Survey for British Business Bank on carbon emissions and UK SMEs

A new report published by the British Business Bank with research by Ipsos MORI shows that awareness of net zero among smaller businesses is becoming significant (at nearly 60%), with around half of smaller businesses saying decarbonisation or reducing environmental impacts is a near-term priority.

The author(s)

  • Catherine Crick Public Affairs
  • Rebecca Klahr Public Affairs
  • Michael Loi-Koe Public Affairs
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Ipsos MORI supported this research for the British Business Bank through surveys with 1,200 owners or managers at small and medium businesses across the UK. The research, one of the most in-depth so far in this under-explored part of the market, highlights the potential collective influence of UK smaller businesses and the considerable contribution they could make to wider net zero objectives.

The report reveals that:

  • Small and medium businesses account for around half (50%) of UK business-driven emissions, the same proportion as larger businesses; and almost a third (30%) of all current UK greenhouse gas emissions (including emissions from households, industry and government).
  • More than half (57%) of smaller businesses have heard a lot, or a fair amount, about the government’s commitment to reach ‘net zero’ emissions by 2050, and the implications of climate change for their businesses (56%), establishing a strong base for further transition.
  • However, only half (47%) of smaller businesses state reducing carbon emissions or environmental impacts is a high or very high priority over the next two years. This split in attitudes demonstrates the need to raise awareness, balance the knowledge gap and ultimately help facilitate change.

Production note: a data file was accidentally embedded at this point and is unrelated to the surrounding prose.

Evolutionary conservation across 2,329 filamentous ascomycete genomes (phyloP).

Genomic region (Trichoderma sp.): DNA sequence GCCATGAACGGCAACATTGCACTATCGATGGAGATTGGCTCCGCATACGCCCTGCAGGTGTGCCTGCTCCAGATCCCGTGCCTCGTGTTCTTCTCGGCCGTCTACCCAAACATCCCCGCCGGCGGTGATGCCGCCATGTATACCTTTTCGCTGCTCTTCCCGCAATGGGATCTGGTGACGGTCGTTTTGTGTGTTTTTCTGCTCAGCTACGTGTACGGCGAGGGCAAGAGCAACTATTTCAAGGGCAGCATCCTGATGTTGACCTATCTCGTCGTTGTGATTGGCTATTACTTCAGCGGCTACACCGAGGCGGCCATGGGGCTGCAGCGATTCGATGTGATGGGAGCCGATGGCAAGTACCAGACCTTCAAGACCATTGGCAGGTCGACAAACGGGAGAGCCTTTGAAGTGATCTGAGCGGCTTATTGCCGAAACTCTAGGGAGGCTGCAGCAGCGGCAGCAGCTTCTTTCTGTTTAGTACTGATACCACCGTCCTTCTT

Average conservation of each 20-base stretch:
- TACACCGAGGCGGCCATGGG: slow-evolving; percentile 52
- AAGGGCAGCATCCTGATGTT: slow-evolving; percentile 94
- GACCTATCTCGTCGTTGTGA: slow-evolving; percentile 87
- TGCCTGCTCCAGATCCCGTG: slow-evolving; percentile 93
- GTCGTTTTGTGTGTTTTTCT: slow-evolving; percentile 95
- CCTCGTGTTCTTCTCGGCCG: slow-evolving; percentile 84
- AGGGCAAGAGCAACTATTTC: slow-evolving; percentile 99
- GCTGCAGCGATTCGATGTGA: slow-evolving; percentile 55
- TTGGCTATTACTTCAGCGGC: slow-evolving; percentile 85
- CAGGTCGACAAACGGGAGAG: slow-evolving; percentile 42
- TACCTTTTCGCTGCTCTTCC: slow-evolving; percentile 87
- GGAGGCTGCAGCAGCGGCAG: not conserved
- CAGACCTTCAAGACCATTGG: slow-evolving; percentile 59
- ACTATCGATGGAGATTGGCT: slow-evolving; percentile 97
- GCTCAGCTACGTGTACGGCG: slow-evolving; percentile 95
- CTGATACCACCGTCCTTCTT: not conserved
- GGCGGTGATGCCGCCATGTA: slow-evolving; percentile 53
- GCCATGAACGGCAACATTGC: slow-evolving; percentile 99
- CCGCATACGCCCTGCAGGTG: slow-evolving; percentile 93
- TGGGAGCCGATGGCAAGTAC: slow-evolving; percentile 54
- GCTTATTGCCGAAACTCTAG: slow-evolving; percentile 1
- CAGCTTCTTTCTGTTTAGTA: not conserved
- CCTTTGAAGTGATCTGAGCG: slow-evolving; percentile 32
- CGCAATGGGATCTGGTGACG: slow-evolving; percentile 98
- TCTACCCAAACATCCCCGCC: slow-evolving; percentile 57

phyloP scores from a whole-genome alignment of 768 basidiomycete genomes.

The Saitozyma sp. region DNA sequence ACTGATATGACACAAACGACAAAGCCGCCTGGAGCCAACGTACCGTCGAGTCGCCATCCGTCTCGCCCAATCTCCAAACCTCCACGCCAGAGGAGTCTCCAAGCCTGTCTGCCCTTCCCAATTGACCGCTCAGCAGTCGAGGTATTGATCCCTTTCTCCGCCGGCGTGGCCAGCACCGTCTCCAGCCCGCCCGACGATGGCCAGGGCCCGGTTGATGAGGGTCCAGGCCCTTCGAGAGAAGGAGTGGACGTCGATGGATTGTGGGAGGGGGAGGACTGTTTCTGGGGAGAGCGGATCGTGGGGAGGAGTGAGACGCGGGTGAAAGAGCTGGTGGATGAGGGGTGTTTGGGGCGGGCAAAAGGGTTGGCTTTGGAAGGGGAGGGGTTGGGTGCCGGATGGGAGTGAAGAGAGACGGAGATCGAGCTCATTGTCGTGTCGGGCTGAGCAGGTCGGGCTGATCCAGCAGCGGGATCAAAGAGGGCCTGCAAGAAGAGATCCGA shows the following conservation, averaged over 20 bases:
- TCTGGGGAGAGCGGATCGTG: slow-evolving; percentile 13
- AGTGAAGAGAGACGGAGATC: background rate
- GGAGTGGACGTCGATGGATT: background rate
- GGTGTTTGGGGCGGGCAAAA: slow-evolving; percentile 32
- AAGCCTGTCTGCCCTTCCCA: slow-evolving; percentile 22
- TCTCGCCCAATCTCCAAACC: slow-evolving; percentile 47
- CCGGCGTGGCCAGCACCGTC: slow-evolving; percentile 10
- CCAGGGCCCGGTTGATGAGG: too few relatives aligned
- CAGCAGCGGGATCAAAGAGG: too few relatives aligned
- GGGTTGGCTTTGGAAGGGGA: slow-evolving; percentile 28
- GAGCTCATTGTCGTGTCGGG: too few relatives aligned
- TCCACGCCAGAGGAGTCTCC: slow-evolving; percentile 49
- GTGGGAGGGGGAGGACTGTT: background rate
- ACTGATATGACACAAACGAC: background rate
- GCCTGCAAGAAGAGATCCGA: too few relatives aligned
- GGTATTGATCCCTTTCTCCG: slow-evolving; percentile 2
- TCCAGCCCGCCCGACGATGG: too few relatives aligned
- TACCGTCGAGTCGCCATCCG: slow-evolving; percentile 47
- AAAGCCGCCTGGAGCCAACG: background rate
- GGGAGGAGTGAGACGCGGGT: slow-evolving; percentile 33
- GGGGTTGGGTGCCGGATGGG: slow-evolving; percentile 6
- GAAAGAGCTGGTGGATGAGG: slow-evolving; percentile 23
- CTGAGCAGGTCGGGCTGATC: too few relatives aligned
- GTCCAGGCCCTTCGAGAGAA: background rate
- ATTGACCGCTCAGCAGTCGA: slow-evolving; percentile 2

• When asked about physical actions, the vast majority (94%) say they have taken at least one action to reduce their emissions, though they tended to be low-effort ones, such as installing a smart meter.
  • Overall, the most common motive for taking action, mentioned by just over half (51%) of businesses, was that it ‘made financial sense’, speaking to the need to align net zero and financial objectives for businesses in the transition.
  • Meanwhile, 35% of smaller businesses state cost as a barrier for reducing carbon emissions, particularly upfront capital costs (21%).

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Technical Note

The research was mainly based on a bespoke, nationally representative survey comprising 1,200 interviews conducted between 3 August and 3 September 2021, using computer-assisted telephone interviewing (CATI) and based on a sample purchased from a commercial business database. The interviews had an average length of 27 minutes per business. The survey fieldwork was carried out by Ipsos MORI on behalf of the British Business Bank.

The survey targeted small and medium-sized businesses, defined as businesses having 0 to 249 employees, based in the UK. Quotas were set by employment size, sector and region to secure a representative pool of responses.

The representativeness of the results was further ensured by weighting the data to reflect the 2020 SME business profile (in terms of size, sector and region) from the Business Population Estimates 2020, published by the Department for Business, Energy and Industrial Strategy.

Estimates of the share of UK greenhouse gas emissions accounted for by smaller businesses are based on British Business Bank analysis of emissions and business data from public sources including the Office for National Statistics and the Department for Business, Energy and Industrial Strategy.

Survey results are reported directly in the research, and, where relevant, used in combination with analytical frameworks developed by the British Business Bank with specialist input from external research partners.

The author(s)

  • Catherine Crick Public Affairs
  • Rebecca Klahr Public Affairs
  • Michael Loi-Koe Public Affairs

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